The scenic highlights of my own recent long walks are many, from the staggering cliffs of the Pyrenees’ Ordesa Gorge in June to a trip in April to sample part of Te Araroa, a glorious new 1,864-mile trail along the length of New Zealand. On longer walks the landscape’s effect, as Strayed suggests, is cumulative: the countryside changes over time, sometimes subtly, often dramatically, and for me – having reached a summit, say, or crossed a pass – a sense of ownership or belonging begins to accrue.

En route, too, there is the pleasure gained from the landscape’s detail. In New Zealand, among other things, I loved the curled delicacy of the ferns and the shadowed patterns, sharp as etchings, they cast on the trail, while in the Pyrenees the vivid purple of orchids and the delicate spring green of beech and silver birch caught the eye.

To walk for long periods is to escape the quotidian, to leave jobs, people and life’s minutiae for routines of a different, more nourishing kind. The effects of solitude, like those of landscape, accrue over time. You become attuned to the nuance of weather. Simple pleasures and modest imperatives become the most important things in life – chocolate, dry clothes, blister-free feet.

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On a long hike, says Bryson, you have “no engagements, commitments, obligations or duties; no special ambitions and only the smallest, least complicated of wants”. In Wanderlust: A History of Walking, the American author Rebecca Solnit suggests that long hikes are barometers of “various kinds of freedom and pleasures”, of “free time, free and alluring space, and unhindered bodies”.

She goes on to explore another of hiking’s pleasures – the way it allows us to think. Walking is slow, she writes, “and I suspect that the mind, like the feet, works at about three miles an hour…” “Solvitur ambulando,” said St Jerome: to solve a problem, walk around. “All truly great thoughts are conceived by walking,” said Nietzsche, while Dickens observed: “It is not easy to walk alone in the country without musing upon something.”

In my experience, though, the longer you walk, the less you think – and that, again, is part of the appeal. A trek often begins with me teasing at some problem, but by journey’s end, if not long before, walking has left my mind curiously still. There is, after all, only so much thinking one can do. “I have walked myself into my best thoughts,” wrote the Danish philosopher Kierkegaard, but “I know of no thought so burdensome that one cannot walk away from it.”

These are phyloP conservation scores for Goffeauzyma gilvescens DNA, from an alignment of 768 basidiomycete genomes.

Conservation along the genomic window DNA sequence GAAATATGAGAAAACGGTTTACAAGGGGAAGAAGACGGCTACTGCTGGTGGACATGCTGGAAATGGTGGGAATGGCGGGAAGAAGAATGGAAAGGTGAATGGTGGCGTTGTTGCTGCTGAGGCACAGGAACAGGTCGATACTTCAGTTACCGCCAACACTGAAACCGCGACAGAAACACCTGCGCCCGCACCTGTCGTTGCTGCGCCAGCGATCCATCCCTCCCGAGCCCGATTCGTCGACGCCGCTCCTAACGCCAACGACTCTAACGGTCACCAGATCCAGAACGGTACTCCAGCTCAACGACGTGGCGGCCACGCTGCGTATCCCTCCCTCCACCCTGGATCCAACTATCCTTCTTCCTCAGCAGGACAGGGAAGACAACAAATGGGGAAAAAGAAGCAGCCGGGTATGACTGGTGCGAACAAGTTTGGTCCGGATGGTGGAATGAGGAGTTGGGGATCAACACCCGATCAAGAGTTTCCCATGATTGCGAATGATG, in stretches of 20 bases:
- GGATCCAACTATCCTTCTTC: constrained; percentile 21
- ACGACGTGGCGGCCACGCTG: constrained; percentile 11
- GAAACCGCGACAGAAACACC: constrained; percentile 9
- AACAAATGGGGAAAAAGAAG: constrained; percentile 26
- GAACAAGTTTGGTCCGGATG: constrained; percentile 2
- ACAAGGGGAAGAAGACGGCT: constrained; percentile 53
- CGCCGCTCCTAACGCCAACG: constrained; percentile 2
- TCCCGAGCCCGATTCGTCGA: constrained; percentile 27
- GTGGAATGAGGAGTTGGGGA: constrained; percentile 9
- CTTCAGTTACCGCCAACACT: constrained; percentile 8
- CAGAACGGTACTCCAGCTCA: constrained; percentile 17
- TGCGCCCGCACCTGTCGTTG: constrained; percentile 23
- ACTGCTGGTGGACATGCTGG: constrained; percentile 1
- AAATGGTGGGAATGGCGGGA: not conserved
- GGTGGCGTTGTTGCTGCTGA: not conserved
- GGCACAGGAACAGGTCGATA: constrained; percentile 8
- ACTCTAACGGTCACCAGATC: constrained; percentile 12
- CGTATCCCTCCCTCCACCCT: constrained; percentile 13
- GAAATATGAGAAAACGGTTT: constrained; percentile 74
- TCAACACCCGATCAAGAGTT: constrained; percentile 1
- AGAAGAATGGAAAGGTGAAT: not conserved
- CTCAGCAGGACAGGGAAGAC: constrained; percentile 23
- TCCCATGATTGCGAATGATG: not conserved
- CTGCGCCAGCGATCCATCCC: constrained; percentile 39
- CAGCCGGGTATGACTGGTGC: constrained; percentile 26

Why walking is man's best medicine

Sunset in the Appalachian Mountains. Photo: AP/FOTOLIA

But while long trails can be mentally refreshing, they are physically demanding. Again, that is partly the point. How rarely are we physically tired and yet how oddly pleasing it is when we are; and how gratifying, in the words of Hippocrates, to find that walking really “is a man’s best medicine”. After the Pyrenees I slept for a week but woke with a literal and metaphorical spring in my step.

Long-distance tracks can also be monotonous. They often involve walking up mountains and then down them… over and over. Physical toil can be meditative and invigorating, but it can also be wearing and Sisyphean. Strayed compared her days of ascents and descents to endlessly knitting a sweater and then unravelling it, “as if everything gained was inevitably lost”.

They’re also tough. As Bryson pointed out, you have to carry everything you need, which in his case meant a pack of over 40lb: “It’s one thing to walk 2,000 miles,” he said, “quite another to walk 2,000 miles with a wardrobe on your back.”

They’re also potentially dangerous. On the GR11 this year, as my friends and I enjoyed an end-of-day beer, a hiker staggered into our hotel. He had two lurid black eyes and deep cuts and abrasions to both cheeks. He had come from Sydney to hike the GR11 – alone – and a week into his walk, high on a snowy pass, he had fallen. The next day we met him again. He had given up.

We saluted him. To give up is no shame. Bryson “gave up” after 870 miles. Strayed managed 1,100 miles. Failing in this sort of endeavour is not failure, unless you are unhealthily goal-driven. As with the best journeys, long trails are about the travelling – slowly – rather than the arriving. I ssuggest you try one if you haven’t already. Whether you walk 10 miles or a thousand, you’ll feel part of something bigger. You’ll also feel better, and in all sorts of ways.

Source: The Telegraph
September 18, 2015
By Tim Jepson